Zaandam coming to South Florida Thursday; sick passengers will go to health department

Tribune Content Agency

MIAMI — As the beleaguered Zaandam and Rotterdam cruise ships steam toward Port Everglades, more than 1,200 passengers on board still don’t know what will happen to them when they arrive early Thursday.

Carnival Corp.’s Holland America Line said in a statement late Wednesday that the company is still waiting on the go-ahead from local authorities. At least nine people aboard the ships are sick with COVID-19, the highly infectious disease caused by the novel coronavirus, and four have died.

Both ships are on the Port Everglades docking schedule for Thursday at 1 p.m. and 1:30 p.m.

Managing the ships’ arrival will be “Unified Command,” a cohort that consists of leadership from Broward County’s Port Everglades, the U.S. Coast Guard, Broward Sheriff’s Office, Customs and Border Protection and the Florida Department of Health. Ellen Kennedy, a spokesperson for the port, did not respond to requests for comment Wednesday about the status of the group’s decision-making.

After a five-hour meeting Tuesday, Broward commissioners rejected Carnival’s plan for the ships’ arrival, saying it lacked specifics, and sent the company back to the drawing board. Gov. Ron DeSantis said Wednesday he would allow the ships to dock, a reversal from his position Monday.

The company’s plan announced late Wednesday calls for giving masks to all passengers who aren’t showing symptoms of COVID-19, then transferring them to airports for charter and commercial flights. Around 45 people who are sick will be treated on the ships and 10 needing critical care will be transferred to local hospitals.

Erik Elvejord, a spokesperson for Holland America Line, said crew members would remain on the ship.

Broward Health confirmed to the Miami Herald that “critically ill” patients will be transferred to the hospital system.

At a press conference Wednesday, DeSantis said he is willing to accept any Floridians on board, but that the state is still working on ways to “deal with” foreign nationals so as to not drain resources in South Florida, the state’s epicenter of COVID-19 cases.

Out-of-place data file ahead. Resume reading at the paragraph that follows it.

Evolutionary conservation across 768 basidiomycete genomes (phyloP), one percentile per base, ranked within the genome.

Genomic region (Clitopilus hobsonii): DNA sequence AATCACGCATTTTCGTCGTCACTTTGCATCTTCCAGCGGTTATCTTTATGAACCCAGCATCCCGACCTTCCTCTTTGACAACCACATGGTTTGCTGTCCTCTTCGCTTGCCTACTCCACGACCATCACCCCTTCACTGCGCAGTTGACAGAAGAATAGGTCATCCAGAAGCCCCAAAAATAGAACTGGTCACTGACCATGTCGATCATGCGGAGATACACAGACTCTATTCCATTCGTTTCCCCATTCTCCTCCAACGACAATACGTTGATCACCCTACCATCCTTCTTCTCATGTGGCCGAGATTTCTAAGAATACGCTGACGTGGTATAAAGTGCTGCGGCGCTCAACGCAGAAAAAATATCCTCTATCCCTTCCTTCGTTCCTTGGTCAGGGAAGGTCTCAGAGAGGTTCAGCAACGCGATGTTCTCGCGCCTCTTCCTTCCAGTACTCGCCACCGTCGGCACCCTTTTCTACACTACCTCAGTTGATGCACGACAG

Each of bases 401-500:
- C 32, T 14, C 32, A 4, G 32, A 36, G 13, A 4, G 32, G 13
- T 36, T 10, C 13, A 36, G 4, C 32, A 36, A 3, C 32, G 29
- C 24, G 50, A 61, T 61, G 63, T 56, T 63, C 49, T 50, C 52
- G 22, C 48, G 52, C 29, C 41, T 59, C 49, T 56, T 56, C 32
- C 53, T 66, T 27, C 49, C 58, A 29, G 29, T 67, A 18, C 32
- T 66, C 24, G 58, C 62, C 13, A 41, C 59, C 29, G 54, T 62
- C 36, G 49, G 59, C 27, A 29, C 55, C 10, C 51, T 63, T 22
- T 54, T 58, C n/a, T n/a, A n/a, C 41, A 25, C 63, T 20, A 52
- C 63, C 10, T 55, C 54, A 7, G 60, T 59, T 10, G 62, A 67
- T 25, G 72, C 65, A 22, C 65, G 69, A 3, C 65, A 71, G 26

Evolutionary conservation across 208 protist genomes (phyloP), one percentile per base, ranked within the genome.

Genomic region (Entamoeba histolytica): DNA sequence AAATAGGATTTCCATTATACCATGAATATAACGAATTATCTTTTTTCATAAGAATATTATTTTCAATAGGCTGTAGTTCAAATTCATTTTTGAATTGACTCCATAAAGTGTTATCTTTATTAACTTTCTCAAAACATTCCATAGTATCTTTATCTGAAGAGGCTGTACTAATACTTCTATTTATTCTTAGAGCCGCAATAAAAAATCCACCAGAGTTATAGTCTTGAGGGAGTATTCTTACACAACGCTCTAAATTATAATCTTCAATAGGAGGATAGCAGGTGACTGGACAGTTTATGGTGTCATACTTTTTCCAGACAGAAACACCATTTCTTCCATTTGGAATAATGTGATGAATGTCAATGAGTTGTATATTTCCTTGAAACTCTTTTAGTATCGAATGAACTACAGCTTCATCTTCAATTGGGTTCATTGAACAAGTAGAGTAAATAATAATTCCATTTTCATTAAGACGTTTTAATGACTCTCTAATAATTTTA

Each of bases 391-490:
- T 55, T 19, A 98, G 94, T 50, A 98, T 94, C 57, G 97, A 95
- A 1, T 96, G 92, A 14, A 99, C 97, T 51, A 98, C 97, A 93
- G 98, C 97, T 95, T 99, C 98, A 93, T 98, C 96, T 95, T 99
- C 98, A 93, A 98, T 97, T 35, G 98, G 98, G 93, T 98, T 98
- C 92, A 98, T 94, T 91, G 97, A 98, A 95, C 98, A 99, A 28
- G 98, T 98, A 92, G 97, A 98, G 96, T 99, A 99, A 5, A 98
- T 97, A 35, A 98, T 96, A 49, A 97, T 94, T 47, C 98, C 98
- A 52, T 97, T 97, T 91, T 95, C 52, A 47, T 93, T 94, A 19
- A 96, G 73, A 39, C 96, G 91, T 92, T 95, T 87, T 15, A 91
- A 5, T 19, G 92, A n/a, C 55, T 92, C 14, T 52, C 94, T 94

On Tuesday, DeSantis said he didn’t want any of the cruise passengers to get off in Florida.

Speaking to Fox News Wednesday, DeSantis said he changed his mind after learning that there are U.S. citizens and Florida residents aboard the ships.

“We were concerned about a deluge into the hospitals, but I think it turns out that there will probably be some who will need to go, but it’s very, very manageable and the local hospital system thinks that they can handle it,” he said.

DeSantis said he spoke to President Donald Trump Wednesday morning, who expressed he would “like to see a solution.”

Trump weighed in Wednesday evening, agreeing that states like Florida “have enough problems right now,” but that people are sick on the ships and need help.

He said the federal government will be sending “medical teams” to the ships to help sick passengers. He noted that there are many people from Canada and the United Kingdom on the ships.

“They’re in big trouble no matter where they’re from,” he said. “They’re dying so we have to do something, and the governor knows that too.”

Passengers and crew on both ships describe a desperate situation. A woman from Sarasota, Glorida Weed, 70, on the Zaandam, has had a fever for more than a week, and her husband, Bill, 75, is no longer able to swallow, she told the Herald Tuesday. A Central Florida couple on the Rotterdam, Laura and Juan Gabaroni Huergo, both 48, have not been able to breathe fresh air in several days inside their windowless cabin.

“It can feel like the walls are closing in at times, and it’s starting to wear on us,” Laura told the Herald Monday.

The Zaandam departed Buenos Aires, Argentina, on March 7, one day before the U.S. State Department and the Centers for Disease Control and Prevention warned all Americans to avoid cruise travel. The cruise was scheduled to end in Chile on March 21, but Chile did not allow anyone on board to disembark, so the ship sailed north.

Two days later, a passenger died, followed by two more on Thursday and another on Friday. Two of the deaths were due to COVID-19, Carnival Corp. confirmed.

Before passing through the Panama Canal, hundreds of passengers from the Zaandam transferred to the Rotterdam ship, in an effort to avoid more spread of the virus. The Rotterdam is carrying 808 passengers and 583 crew, and the Zaandam is carrying 442 passengers and 603 crew. Between the two ships, 311 passengers are U.S. citizens, 52 of them Florida residents, the company said.

Over the course of the cruise, 97 passengers and 136 crew have presented with influenza-like symptoms, the company said.

These figures differ from previous company statements that didn’t account for contractors and other service staff, Elvejord said.

DeSantis alluded to a third ship on its way to Florida, the Coral Princess, which is expected to arrive to Port Everglades Saturday with flu-like cases on board. All 1,024 passengers are confined to their cabins as of Tuesday. The ship has been sailing toward Florida since Argentina permitted only Argentine citizens to disembark in Buenos Aires on March 19.

“We’ve seen these cruise ships be big problems with this virus, and I know they’re not sailing any new ones, but this is going to continue to be a problem and so we want to make sure people are safe both on those ships but particularly on shore in places like the state of Florida,” DeSantis said.


(Miami Herald staff writer David Smiley contributed to this report.)


©2020 Miami Herald

Visit Miami Herald at

Distributed by Tribune Content Agency, LLC.